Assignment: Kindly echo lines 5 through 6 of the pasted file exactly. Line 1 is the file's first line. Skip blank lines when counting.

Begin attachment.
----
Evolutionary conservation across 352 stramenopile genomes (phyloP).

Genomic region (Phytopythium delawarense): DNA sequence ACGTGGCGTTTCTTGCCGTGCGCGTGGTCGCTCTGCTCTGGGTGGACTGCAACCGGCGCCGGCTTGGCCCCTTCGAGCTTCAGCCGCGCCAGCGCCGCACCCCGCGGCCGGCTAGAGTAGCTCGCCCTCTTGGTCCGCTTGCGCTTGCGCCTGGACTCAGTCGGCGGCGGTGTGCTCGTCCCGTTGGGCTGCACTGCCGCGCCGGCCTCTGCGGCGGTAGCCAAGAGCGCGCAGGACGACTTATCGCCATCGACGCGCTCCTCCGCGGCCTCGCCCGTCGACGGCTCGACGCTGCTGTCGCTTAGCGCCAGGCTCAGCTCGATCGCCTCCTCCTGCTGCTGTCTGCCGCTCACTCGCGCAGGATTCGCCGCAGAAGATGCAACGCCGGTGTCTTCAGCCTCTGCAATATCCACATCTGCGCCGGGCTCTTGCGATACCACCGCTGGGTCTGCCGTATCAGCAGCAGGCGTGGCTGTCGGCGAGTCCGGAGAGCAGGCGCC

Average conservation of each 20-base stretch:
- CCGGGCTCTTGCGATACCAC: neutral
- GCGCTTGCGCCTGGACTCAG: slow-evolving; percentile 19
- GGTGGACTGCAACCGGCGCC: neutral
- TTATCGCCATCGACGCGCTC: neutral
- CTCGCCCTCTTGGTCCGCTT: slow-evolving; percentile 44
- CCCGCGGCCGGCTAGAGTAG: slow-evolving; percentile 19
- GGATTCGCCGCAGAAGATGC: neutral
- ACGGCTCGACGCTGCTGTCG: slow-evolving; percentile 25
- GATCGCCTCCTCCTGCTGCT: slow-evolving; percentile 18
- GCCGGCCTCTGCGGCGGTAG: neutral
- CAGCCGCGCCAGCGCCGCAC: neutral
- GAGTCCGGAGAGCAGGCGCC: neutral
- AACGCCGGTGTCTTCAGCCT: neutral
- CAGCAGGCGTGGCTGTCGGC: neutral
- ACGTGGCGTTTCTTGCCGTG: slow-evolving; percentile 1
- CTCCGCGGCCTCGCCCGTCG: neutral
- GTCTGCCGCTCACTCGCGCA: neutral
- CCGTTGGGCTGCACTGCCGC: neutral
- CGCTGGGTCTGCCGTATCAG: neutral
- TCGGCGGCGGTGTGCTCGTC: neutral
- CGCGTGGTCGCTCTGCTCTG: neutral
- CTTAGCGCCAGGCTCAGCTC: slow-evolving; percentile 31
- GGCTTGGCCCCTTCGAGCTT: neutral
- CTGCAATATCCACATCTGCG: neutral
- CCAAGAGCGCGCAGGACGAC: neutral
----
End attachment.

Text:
- GCGCTTGCGCCTGGACTCAG: slow-evolving; percentile 19
- GGTGGACTGCAACCGGCGCC: neutral